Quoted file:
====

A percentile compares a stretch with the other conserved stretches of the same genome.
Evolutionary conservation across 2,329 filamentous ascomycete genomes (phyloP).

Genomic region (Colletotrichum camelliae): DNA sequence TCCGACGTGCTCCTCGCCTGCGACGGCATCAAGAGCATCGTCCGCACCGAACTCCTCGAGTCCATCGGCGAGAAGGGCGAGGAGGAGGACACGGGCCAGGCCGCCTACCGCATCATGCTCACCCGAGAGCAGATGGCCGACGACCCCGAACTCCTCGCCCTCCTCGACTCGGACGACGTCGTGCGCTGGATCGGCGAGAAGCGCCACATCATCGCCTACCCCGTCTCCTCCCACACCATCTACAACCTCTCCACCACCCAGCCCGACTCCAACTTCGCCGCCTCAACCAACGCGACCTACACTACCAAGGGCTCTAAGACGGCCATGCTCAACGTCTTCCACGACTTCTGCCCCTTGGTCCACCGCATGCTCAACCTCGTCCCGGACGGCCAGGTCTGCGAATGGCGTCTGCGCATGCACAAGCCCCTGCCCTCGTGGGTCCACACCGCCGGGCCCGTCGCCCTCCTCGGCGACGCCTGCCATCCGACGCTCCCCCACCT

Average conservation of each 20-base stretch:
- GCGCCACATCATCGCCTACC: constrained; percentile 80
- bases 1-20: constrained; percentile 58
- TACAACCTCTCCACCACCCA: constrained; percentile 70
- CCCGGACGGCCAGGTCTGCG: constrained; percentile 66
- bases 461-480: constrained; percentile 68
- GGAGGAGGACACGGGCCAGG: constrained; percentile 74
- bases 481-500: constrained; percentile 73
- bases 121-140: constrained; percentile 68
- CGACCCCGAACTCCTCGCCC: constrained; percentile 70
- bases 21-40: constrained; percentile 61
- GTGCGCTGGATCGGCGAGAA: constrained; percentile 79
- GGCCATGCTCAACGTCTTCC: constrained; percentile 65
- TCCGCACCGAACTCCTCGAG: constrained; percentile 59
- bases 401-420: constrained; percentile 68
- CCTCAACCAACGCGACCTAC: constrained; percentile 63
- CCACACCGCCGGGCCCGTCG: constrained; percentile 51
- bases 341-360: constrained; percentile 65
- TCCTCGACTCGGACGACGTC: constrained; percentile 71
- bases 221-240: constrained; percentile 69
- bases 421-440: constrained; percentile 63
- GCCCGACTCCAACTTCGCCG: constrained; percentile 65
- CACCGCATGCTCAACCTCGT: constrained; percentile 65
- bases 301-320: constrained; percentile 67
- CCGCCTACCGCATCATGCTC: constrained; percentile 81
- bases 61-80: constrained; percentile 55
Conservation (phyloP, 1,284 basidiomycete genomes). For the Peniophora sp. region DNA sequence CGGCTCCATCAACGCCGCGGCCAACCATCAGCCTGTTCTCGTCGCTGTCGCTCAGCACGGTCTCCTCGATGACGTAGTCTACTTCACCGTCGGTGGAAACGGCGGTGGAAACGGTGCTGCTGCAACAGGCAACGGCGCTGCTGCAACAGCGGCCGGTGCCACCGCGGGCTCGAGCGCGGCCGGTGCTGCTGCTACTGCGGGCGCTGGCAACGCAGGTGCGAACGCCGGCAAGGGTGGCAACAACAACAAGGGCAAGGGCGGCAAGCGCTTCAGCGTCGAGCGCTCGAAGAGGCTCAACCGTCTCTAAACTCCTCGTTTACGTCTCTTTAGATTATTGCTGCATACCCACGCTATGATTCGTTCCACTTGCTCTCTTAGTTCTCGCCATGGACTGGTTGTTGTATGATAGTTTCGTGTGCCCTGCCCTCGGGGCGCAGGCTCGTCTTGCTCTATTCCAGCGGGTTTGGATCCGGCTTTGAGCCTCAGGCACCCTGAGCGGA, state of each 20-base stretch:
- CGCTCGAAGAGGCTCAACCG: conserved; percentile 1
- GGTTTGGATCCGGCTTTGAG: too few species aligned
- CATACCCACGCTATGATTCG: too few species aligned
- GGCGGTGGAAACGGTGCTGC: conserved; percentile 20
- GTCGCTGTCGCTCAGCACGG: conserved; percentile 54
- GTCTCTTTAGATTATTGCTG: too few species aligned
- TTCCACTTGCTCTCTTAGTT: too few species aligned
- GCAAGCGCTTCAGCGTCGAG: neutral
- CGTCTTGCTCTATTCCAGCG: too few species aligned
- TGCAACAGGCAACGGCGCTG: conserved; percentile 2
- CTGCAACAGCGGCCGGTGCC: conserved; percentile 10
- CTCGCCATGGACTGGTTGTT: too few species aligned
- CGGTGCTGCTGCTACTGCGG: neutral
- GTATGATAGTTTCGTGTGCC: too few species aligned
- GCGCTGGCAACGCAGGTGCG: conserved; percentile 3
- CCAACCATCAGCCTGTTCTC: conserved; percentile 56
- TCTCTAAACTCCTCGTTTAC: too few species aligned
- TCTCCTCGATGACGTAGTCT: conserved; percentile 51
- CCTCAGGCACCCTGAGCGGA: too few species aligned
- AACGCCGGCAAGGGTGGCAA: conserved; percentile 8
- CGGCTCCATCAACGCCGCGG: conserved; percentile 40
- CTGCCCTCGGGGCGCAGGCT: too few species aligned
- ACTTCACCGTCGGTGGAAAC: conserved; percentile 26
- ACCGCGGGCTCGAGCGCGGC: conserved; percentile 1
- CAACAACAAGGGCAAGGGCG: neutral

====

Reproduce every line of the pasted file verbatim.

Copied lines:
A percentile compares a stretch with the other conserved stretches of the same genome.
Evolutionary conservation across 2,329 filamentous ascomycete genomes (phyloP).

Genomic region (Colletotrichum camelliae): DNA sequence TCCGACGTGCTCCTCGCCTGCGACGGCATCAAGAGCATCGTCCGCACCGAACTCCTCGAGTCCATCGGCGAGAAGGGCGAGGAGGAGGACACGGGCCAGGCCGCCTACCGCATCATGCTCACCCGAGAGCAGATGGCCGACGACCCCGAACTCCTCGCCCTCCTCGACTCGGACGACGTCGTGCGCTGGATCGGCGAGAAGCGCCACATCATCGCCTACCCCGTCTCCTCCCACACCATCTACAACCTCTCCACCACCCAGCCCGACTCCAACTTCGCCGCCTCAACCAACGCGACCTACACTACCAAGGGCTCTAAGACGGCCATGCTCAACGTCTTCCACGACTTCTGCCCCTTGGTCCACCGCATGCTCAACCTCGTCCCGGACGGCCAGGTCTGCGAATGGCGTCTGCGCATGCACAAGCCCCTGCCCTCGTGGGTCCACACCGCCGGGCCCGTCGCCCTCCTCGGCGACGCCTGCCATCCGACGCTCCCCCACCT

Average conservation of each 20-base stretch:
- GCGCCACATCATCGCCTACC: constrained; percentile 80
- bases 1-20: constrained; percentile 58
- TACAACCTCTCCACCACCCA: constrained; percentile 70
- CCCGGACGGCCAGGTCTGCG: constrained; percentile 66
- bases 461-480: constrained; percentile 68
- GGAGGAGGACACGGGCCAGG: constrained; percentile 74
- bases 481-500: constrained; percentile 73
- bases 121-140: constrained; percentile 68
- CGACCCCGAACTCCTCGCCC: constrained; percentile 70
- bases 21-40: constrained; percentile 61
- GTGCGCTGGATCGGCGAGAA: constrained; percentile 79
- GGCCATGCTCAACGTCTTCC: constrained; percentile 65
- TCCGCACCGAACTCCTCGAG: constrained; percentile 59
- bases 401-420: constrained; percentile 68
- CCTCAACCAACGCGACCTAC: constrained; percentile 63
- CCACACCGCCGGGCCCGTCG: constrained; percentile 51
- bases 341-360: constrained; percentile 65
- TCCTCGACTCGGACGACGTC: constrained; percentile 71
- bases 221-240: constrained; percentile 69
- bases 421-440: constrained; percentile 63
- GCCCGACTCCAACTTCGCCG: constrained; percentile 65
- CACCGCATGCTCAACCTCGT: constrained; percentile 65
- bases 301-320: constrained; percentile 67
- CCGCCTACCGCATCATGCTC: constrained; percentile 81
- bases 61-80: constrained; percentile 55
Conservation (phyloP, 1,284 basidiomycete genomes). For the Peniophora sp. region DNA sequence CGGCTCCATCAACGCCGCGGCCAACCATCAGCCTGTTCTCGTCGCTGTCGCTCAGCACGGTCTCCTCGATGACGTAGTCTACTTCACCGTCGGTGGAAACGGCGGTGGAAACGGTGCTGCTGCAACAGGCAACGGCGCTGCTGCAACAGCGGCCGGTGCCACCGCGGGCTCGAGCGCGGCCGGTGCTGCTGCTACTGCGGGCGCTGGCAACGCAGGTGCGAACGCCGGCAAGGGTGGCAACAACAACAAGGGCAAGGGCGGCAAGCGCTTCAGCGTCGAGCGCTCGAAGAGGCTCAACCGTCTCTAAACTCCTCGTTTACGTCTCTTTAGATTATTGCTGCATACCCACGCTATGATTCGTTCCACTTGCTCTCTTAGTTCTCGCCATGGACTGGTTGTTGTATGATAGTTTCGTGTGCCCTGCCCTCGGGGCGCAGGCTCGTCTTGCTCTATTCCAGCGGGTTTGGATCCGGCTTTGAGCCTCAGGCACCCTGAGCGGA, state of each 20-base stretch:
- CGCTCGAAGAGGCTCAACCG: conserved; percentile 1
- GGTTTGGATCCGGCTTTGAG: too few species aligned
- CATACCCACGCTATGATTCG: too few species aligned
- GGCGGTGGAAACGGTGCTGC: conserved; percentile 20
- GTCGCTGTCGCTCAGCACGG: conserved; percentile 54
- GTCTCTTTAGATTATTGCTG: too few species aligned
- TTCCACTTGCTCTCTTAGTT: too few species aligned
- GCAAGCGCTTCAGCGTCGAG: neutral
- CGTCTTGCTCTATTCCAGCG: too few species aligned
- TGCAACAGGCAACGGCGCTG: conserved; percentile 2
- CTGCAACAGCGGCCGGTGCC: conserved; percentile 10
- CTCGCCATGGACTGGTTGTT: too few species aligned
- CGGTGCTGCTGCTACTGCGG: neutral
- GTATGATAGTTTCGTGTGCC: too few species aligned
- GCGCTGGCAACGCAGGTGCG: conserved; percentile 3
- CCAACCATCAGCCTGTTCTC: conserved; percentile 56
- TCTCTAAACTCCTCGTTTAC: too few species aligned
- TCTCCTCGATGACGTAGTCT: conserved; percentile 51
- CCTCAGGCACCCTGAGCGGA: too few species aligned
- AACGCCGGCAAGGGTGGCAA: conserved; percentile 8
- CGGCTCCATCAACGCCGCGG: conserved; percentile 40
- CTGCCCTCGGGGCGCAGGCT: too few species aligned
- ACTTCACCGTCGGTGGAAAC: conserved; percentile 26
- ACCGCGGGCTCGAGCGCGGC: conserved; percentile 1
- CAACAACAAGGGCAAGGGCG: neutral